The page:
When working on a Logic Pro project with a lot of audio tracks, software instruments, or plug-ins, a system overload alert might appear that interrupts playback or recording. System overloads can occur when your Mac doesn't have enough processing power to play back or record audio. Use the techniques in this article to avoid system overloads.

Configure your system

Follow these guidelines when configuring your system for use with Logic Pro:

  • Quit other apps when using Logic Pro.
  • Make sure your Mac has the maximum amount of RAM, especially if your projects usually include many plug-ins or multiple instances of the EXS24 sampler.
  • Save projects with high track counts to a dedicated storage device such as an external USB-C hard drive or an external solid-state drive (SSD) instead of saving projects to the system drive of your Mac.
  • If your projects include multiple instances of the EXS24 sampler, use a dedicated hard drive to store EXS24 samples. Always use a dedicated drive if you use the Virtual Memory option with EXS24.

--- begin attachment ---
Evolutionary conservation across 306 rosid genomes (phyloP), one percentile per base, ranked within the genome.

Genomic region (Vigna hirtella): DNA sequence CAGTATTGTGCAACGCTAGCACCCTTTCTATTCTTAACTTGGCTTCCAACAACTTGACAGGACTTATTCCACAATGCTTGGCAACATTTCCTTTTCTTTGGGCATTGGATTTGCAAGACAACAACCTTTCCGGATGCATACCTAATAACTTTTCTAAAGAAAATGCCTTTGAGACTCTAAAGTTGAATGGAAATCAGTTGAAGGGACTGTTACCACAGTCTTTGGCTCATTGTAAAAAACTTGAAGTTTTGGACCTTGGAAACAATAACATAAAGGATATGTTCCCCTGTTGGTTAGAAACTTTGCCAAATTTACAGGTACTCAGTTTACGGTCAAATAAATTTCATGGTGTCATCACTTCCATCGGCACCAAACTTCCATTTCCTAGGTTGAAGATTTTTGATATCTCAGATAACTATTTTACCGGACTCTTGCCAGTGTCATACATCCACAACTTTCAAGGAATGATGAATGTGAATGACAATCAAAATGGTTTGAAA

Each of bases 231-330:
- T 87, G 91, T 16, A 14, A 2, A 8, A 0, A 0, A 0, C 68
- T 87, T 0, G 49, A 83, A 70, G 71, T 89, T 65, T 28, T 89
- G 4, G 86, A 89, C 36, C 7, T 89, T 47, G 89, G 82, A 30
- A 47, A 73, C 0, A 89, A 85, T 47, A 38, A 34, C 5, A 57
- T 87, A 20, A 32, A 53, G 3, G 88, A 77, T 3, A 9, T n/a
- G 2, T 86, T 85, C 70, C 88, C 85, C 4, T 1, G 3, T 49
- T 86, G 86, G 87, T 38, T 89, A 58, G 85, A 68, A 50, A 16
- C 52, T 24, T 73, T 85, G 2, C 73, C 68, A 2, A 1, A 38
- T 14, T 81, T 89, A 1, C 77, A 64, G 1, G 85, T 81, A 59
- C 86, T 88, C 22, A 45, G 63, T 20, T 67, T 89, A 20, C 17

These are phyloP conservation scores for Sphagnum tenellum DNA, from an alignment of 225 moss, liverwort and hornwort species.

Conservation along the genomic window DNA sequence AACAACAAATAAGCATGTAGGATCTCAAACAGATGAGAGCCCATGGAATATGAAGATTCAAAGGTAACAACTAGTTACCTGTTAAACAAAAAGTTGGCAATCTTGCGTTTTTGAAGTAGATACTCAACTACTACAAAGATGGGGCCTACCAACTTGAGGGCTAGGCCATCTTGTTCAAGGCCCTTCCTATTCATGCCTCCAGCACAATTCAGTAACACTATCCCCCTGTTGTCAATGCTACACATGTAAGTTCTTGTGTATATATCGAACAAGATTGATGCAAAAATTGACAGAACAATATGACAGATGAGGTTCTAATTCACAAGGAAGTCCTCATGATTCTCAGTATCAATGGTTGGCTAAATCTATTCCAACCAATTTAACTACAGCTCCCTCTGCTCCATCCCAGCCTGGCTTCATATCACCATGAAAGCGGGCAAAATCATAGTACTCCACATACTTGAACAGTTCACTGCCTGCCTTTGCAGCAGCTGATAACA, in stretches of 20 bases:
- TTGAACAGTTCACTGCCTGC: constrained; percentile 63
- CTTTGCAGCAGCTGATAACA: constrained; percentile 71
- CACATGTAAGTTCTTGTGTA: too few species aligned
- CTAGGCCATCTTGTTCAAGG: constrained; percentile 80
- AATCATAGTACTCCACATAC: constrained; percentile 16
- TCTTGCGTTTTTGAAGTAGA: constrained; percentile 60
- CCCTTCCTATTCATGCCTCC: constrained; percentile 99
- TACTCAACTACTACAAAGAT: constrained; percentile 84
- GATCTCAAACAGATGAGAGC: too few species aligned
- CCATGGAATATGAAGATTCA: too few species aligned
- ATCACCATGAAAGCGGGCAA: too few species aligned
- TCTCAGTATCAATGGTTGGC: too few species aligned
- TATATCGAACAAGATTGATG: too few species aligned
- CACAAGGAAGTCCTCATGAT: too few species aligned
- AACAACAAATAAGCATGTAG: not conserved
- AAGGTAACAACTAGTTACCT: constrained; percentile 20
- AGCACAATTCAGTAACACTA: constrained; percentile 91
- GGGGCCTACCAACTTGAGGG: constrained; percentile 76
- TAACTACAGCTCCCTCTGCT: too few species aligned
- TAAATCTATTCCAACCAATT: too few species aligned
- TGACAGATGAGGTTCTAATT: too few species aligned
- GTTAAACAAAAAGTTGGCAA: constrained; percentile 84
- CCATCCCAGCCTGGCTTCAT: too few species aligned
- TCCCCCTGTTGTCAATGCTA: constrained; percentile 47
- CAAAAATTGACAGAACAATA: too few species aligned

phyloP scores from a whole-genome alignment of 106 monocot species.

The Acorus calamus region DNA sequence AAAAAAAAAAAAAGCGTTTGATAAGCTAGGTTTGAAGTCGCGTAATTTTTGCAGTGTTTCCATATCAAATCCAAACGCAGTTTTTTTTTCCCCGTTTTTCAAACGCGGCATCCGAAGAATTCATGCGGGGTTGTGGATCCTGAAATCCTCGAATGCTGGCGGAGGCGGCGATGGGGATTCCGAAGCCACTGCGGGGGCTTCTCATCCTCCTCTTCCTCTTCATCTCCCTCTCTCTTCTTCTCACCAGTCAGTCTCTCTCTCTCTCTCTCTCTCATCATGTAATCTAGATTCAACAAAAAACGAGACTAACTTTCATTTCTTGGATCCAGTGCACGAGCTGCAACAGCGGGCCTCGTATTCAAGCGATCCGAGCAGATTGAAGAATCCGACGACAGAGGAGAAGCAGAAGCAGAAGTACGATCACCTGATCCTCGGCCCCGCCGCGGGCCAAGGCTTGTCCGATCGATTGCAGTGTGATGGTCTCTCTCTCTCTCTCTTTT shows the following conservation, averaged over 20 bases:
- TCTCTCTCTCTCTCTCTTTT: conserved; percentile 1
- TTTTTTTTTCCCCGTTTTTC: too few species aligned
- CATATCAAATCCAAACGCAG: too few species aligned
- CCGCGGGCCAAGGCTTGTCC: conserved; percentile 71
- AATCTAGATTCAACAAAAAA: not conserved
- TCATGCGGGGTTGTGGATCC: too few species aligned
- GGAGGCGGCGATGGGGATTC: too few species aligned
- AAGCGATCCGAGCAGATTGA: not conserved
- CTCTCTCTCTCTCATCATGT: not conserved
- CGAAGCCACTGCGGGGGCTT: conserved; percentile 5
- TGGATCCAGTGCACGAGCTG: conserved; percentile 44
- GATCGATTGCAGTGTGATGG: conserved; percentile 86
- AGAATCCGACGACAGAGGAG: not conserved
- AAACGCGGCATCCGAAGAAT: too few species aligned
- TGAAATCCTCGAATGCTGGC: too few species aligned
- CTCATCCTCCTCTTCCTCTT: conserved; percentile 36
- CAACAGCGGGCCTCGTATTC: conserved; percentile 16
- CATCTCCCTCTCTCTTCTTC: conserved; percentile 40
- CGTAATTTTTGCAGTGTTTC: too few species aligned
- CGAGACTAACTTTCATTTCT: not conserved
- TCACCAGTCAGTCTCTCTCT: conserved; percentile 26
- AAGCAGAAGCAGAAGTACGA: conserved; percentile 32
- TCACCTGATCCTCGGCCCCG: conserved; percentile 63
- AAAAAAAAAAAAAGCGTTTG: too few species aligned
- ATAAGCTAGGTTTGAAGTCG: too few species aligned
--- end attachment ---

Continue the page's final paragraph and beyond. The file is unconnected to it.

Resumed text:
• Format hard disks, flash drives, or other storage devices used with Logic Pro in the APFS or Mac OS Extended (Journaled) format. Learn more about which file system is best for you.

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Monitor system performance

Use the meters in the Logic Pro CPU/HD window to monitor system performance while working on a project. To view the CPU/HD window:

  1. Choose Logic Pro > Preferences > Advanced Tools, then select Show Advanced Tools. Choose any other additional options to streamline your workflow.
  2. Choose View > Customize Control Bar and Display.
  3. Choose Custom from the pop-up menu in the LCD section.
  4. Select the Load Meters (CPU/HD) checkbox, then click OK.
  5. A CPU/HD meter appears on the right side of the LCD. Double-click the CPU meter to open it in a new, expanded window.

The CPU/HD window has two sets of meters: